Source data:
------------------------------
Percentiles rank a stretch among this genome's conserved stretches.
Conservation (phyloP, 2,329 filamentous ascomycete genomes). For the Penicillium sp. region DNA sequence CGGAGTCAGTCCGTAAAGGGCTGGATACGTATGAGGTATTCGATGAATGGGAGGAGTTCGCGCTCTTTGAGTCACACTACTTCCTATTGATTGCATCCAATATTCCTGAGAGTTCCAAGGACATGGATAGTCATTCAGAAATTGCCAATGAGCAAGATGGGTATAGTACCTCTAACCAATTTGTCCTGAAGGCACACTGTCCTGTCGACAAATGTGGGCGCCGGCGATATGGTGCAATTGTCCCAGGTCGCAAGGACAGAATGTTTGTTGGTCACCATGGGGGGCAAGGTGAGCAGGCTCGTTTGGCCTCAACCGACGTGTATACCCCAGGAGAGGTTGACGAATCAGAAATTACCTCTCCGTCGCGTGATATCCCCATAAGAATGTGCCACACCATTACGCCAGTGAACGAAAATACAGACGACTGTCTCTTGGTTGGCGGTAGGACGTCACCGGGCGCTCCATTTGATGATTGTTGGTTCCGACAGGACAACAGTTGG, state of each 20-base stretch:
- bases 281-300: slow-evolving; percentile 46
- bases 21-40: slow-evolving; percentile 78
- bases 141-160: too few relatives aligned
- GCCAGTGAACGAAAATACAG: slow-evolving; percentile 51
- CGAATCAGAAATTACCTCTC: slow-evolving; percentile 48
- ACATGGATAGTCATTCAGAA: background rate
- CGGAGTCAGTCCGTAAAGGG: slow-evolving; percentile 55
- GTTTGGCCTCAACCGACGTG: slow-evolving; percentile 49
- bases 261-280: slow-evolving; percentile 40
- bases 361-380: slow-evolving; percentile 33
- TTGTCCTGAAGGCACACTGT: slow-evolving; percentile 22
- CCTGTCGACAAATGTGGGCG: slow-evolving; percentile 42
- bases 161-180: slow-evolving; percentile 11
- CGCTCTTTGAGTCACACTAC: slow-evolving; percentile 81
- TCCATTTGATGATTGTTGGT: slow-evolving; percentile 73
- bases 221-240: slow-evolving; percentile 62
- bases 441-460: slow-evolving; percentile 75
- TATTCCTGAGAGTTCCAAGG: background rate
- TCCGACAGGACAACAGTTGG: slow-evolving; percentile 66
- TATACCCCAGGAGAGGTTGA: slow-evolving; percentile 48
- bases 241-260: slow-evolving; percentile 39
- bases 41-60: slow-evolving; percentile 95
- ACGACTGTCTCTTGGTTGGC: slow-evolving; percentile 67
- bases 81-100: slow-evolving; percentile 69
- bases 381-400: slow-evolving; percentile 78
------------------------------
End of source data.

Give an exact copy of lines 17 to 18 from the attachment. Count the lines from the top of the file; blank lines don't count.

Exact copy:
- TCCATTTGATGATTGTTGGT: slow-evolving; percentile 73
- bases 221-240: slow-evolving; percentile 62